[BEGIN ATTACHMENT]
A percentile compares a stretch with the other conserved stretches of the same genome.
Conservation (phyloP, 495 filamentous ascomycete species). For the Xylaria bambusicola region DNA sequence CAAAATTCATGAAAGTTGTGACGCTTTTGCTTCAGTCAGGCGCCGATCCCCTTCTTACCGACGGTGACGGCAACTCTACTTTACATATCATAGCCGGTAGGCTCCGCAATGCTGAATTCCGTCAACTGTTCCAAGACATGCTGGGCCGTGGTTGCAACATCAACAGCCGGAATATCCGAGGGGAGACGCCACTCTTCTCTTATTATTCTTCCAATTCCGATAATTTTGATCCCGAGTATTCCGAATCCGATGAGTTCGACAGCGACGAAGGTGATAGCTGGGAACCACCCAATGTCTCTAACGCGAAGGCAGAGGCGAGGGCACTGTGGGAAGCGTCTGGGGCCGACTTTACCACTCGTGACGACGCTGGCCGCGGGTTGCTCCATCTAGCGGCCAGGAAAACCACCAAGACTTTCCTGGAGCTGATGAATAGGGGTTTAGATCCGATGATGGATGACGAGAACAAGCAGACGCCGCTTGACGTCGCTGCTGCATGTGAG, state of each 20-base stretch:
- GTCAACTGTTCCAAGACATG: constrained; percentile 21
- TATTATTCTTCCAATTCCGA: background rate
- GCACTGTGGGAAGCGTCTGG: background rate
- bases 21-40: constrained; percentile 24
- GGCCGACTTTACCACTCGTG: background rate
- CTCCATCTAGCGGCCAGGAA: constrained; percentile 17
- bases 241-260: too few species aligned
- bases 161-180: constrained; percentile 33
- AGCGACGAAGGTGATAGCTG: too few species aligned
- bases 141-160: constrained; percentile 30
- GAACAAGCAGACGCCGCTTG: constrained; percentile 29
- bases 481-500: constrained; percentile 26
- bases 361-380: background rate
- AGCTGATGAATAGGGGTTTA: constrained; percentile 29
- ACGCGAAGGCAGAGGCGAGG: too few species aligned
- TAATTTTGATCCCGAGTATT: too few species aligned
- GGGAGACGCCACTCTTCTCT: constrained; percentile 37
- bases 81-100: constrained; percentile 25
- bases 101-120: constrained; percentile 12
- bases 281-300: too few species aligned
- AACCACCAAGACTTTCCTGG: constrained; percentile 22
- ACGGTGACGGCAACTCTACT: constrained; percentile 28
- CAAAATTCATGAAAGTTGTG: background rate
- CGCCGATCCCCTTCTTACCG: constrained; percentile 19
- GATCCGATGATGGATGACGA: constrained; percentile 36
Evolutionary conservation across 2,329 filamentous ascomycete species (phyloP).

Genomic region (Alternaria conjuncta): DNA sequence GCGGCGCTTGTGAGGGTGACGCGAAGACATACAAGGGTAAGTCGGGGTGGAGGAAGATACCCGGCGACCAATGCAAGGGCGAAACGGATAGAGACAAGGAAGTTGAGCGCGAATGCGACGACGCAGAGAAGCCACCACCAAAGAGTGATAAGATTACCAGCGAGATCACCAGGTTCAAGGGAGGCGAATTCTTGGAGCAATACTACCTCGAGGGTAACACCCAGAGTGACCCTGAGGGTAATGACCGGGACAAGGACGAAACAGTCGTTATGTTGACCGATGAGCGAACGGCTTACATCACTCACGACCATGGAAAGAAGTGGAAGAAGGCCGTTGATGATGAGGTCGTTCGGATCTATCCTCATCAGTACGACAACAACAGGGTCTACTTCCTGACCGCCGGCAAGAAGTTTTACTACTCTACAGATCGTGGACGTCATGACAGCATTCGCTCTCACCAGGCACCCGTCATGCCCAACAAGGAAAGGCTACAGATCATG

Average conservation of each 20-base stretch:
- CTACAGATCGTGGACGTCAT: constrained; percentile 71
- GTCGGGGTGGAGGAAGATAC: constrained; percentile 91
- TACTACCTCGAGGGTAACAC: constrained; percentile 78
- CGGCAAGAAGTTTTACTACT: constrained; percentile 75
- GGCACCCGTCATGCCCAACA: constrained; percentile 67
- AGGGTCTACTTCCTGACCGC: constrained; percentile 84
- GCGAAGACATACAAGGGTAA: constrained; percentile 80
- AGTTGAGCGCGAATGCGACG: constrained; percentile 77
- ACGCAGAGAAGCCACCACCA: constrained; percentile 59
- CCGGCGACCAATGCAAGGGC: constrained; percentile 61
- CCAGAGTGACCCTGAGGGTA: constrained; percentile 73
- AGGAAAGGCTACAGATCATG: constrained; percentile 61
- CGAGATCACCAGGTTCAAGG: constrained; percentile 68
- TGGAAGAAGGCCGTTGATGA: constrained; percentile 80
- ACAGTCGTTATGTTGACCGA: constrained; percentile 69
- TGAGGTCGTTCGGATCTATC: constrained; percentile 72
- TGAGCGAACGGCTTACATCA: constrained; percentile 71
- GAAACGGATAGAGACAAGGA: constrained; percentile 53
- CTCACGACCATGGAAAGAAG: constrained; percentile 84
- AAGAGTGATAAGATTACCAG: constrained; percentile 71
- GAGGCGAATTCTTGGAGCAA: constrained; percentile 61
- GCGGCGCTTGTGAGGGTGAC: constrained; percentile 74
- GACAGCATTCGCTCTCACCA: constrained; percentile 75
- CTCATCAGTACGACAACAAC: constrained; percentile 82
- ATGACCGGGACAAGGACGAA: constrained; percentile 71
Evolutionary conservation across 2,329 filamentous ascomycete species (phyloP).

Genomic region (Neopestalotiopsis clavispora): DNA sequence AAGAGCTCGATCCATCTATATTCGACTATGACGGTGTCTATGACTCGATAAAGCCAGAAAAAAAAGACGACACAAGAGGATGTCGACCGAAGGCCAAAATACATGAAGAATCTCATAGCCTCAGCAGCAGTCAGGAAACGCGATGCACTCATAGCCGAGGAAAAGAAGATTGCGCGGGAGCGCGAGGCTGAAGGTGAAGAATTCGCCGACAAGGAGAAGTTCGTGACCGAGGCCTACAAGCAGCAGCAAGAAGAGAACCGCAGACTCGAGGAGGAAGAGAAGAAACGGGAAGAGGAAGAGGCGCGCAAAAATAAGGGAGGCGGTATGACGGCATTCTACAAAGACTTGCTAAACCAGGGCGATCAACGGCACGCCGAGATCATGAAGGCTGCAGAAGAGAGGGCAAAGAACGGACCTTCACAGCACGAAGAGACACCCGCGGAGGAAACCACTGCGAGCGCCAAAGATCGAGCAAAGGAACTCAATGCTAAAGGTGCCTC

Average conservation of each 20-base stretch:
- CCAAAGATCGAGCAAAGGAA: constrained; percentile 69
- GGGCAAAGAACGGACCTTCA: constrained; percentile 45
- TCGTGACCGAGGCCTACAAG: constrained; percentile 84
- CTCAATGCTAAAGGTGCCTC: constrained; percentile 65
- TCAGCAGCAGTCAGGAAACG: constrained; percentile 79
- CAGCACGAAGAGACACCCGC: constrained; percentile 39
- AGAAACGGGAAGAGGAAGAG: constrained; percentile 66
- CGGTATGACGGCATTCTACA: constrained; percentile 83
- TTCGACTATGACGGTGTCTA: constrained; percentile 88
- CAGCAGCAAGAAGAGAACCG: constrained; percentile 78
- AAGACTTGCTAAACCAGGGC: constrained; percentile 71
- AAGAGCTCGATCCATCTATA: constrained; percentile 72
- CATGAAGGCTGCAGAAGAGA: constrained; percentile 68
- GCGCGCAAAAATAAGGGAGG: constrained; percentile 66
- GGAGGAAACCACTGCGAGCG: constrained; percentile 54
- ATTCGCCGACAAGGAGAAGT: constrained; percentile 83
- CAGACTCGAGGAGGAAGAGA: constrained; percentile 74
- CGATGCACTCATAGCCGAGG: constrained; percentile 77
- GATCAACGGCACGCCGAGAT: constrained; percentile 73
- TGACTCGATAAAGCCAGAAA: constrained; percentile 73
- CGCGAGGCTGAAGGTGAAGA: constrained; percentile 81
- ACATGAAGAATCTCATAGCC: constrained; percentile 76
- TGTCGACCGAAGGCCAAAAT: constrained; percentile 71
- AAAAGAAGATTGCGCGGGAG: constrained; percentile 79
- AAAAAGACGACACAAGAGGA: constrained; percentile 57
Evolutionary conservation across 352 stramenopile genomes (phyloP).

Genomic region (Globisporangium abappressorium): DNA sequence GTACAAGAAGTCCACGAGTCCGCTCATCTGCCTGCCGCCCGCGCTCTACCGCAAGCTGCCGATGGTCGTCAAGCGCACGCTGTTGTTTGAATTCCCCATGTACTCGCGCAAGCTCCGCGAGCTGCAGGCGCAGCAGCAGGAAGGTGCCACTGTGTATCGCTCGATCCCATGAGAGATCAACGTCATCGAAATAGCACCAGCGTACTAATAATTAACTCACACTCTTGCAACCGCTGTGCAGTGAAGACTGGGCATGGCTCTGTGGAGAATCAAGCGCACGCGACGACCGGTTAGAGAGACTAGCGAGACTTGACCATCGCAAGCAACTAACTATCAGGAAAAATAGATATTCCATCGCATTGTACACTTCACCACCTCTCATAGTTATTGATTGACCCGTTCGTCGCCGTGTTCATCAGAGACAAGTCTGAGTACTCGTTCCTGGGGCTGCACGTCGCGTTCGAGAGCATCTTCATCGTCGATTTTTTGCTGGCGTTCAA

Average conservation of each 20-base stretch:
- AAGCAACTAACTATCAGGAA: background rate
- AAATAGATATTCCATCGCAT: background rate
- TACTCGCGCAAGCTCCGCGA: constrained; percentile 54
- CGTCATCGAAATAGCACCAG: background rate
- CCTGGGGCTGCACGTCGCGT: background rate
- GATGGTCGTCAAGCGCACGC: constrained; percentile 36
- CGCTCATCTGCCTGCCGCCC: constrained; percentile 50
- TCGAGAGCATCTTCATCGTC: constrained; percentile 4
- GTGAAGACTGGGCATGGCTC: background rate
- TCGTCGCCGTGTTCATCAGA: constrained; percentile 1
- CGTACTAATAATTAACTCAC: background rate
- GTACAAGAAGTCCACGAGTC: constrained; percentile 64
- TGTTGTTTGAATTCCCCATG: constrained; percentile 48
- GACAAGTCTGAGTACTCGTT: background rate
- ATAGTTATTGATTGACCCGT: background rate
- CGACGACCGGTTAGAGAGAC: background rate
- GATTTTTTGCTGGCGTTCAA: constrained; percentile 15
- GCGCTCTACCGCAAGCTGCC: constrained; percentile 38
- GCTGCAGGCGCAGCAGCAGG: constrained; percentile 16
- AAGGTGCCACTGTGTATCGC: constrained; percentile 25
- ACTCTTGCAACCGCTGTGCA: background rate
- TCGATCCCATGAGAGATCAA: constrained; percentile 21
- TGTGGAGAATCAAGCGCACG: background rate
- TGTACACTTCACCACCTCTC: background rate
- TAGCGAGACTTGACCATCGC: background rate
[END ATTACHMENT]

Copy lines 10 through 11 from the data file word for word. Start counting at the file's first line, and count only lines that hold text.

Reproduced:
- bases 161-180: constrained; percentile 33
- AGCGACGAAGGTGATAGCTG: too few species aligned